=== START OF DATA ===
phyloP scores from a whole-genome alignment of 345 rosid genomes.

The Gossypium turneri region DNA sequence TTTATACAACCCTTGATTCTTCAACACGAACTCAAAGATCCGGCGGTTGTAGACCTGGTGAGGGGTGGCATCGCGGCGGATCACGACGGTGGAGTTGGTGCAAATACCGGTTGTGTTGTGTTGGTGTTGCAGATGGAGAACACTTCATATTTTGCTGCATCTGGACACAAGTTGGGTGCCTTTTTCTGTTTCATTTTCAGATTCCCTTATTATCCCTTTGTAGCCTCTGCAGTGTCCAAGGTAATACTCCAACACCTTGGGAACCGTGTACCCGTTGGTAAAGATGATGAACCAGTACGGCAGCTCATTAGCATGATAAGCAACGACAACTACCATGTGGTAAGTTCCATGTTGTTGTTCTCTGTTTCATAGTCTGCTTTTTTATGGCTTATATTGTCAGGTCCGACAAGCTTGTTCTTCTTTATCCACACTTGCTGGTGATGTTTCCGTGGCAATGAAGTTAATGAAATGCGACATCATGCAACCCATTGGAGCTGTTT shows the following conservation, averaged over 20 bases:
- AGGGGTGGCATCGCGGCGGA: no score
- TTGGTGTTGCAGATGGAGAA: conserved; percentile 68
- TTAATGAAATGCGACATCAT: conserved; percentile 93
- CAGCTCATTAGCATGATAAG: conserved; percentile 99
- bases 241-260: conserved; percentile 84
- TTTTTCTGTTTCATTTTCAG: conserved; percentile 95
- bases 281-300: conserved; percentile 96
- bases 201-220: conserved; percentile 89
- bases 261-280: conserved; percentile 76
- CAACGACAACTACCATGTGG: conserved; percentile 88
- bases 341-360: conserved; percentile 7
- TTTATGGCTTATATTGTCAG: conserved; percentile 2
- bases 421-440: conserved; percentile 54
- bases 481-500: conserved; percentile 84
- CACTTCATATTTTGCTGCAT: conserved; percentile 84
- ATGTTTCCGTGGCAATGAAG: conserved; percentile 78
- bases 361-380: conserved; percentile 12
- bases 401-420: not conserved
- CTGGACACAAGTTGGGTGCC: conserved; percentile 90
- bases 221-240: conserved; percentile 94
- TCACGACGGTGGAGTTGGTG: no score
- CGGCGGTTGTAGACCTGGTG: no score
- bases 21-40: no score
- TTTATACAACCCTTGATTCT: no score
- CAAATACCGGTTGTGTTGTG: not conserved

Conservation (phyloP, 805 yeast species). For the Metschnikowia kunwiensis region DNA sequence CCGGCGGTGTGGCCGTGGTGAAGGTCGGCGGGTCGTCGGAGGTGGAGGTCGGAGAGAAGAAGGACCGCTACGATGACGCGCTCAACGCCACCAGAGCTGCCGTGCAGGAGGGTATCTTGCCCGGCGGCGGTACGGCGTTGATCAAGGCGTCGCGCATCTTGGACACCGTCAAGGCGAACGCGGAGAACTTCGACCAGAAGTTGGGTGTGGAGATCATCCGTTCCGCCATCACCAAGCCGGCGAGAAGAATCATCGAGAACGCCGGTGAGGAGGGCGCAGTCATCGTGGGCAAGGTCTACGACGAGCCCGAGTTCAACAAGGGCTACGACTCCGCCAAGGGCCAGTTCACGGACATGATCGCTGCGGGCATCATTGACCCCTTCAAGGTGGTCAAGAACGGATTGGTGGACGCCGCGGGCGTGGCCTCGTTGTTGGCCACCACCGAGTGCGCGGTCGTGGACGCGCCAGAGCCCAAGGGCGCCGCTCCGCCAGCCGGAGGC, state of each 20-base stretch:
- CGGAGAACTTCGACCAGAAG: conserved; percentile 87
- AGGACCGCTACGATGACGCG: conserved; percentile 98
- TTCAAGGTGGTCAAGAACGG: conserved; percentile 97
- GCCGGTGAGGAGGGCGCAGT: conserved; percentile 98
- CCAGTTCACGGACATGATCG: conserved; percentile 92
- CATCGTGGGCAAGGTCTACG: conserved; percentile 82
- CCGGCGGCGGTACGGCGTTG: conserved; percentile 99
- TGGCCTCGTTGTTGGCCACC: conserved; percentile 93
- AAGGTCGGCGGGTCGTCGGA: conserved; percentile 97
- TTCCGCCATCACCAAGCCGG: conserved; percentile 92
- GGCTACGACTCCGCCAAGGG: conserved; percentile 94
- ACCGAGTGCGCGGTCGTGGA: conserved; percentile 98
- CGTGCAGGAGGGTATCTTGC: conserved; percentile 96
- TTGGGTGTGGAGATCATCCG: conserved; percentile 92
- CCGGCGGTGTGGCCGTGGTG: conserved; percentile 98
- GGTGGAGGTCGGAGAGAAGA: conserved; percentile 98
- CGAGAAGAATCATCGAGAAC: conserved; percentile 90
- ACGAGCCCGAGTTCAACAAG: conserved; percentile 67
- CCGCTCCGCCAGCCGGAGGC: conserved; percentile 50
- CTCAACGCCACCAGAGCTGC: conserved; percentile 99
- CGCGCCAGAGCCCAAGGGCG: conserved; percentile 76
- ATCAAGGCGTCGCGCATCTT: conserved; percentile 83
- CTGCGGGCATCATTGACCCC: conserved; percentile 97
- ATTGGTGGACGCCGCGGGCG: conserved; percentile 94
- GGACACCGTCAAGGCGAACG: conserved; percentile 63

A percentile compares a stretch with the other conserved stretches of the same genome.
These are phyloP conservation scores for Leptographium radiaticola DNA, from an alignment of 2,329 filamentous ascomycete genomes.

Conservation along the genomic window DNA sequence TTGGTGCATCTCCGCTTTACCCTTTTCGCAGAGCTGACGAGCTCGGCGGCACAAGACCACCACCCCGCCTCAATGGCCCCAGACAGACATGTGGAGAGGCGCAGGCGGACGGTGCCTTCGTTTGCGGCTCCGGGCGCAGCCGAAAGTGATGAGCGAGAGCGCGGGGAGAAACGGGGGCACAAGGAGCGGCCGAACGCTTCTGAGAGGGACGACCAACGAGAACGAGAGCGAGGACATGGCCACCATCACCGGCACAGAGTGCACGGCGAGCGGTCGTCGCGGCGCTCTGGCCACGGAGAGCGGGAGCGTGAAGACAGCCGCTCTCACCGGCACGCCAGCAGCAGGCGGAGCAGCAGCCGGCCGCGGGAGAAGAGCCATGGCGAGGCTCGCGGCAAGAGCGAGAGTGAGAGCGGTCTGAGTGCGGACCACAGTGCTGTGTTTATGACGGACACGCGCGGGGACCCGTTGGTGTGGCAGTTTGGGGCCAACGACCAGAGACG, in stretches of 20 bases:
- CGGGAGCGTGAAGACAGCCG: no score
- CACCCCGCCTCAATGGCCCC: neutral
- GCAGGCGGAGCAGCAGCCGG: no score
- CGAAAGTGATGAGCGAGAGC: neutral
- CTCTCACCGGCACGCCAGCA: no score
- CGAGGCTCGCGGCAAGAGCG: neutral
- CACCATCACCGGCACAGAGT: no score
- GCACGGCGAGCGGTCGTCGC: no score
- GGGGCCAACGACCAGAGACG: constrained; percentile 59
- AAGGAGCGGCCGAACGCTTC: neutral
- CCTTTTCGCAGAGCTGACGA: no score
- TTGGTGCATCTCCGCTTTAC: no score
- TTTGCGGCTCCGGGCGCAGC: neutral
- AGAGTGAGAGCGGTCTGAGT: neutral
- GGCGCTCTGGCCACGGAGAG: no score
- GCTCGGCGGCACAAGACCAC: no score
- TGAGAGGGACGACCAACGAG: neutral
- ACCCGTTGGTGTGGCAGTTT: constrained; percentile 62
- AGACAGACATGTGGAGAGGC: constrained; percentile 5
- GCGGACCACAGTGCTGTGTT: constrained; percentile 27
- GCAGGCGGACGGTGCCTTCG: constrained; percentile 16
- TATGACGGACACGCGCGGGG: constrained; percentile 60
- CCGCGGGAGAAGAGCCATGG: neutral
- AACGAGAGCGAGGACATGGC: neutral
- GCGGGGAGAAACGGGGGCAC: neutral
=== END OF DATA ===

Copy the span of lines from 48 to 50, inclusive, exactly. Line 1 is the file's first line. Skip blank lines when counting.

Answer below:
- CTCAACGCCACCAGAGCTGC: conserved; percentile 99
- CGCGCCAGAGCCCAAGGGCG: conserved; percentile 76
- ATCAAGGCGTCGCGCATCTT: conserved; percentile 83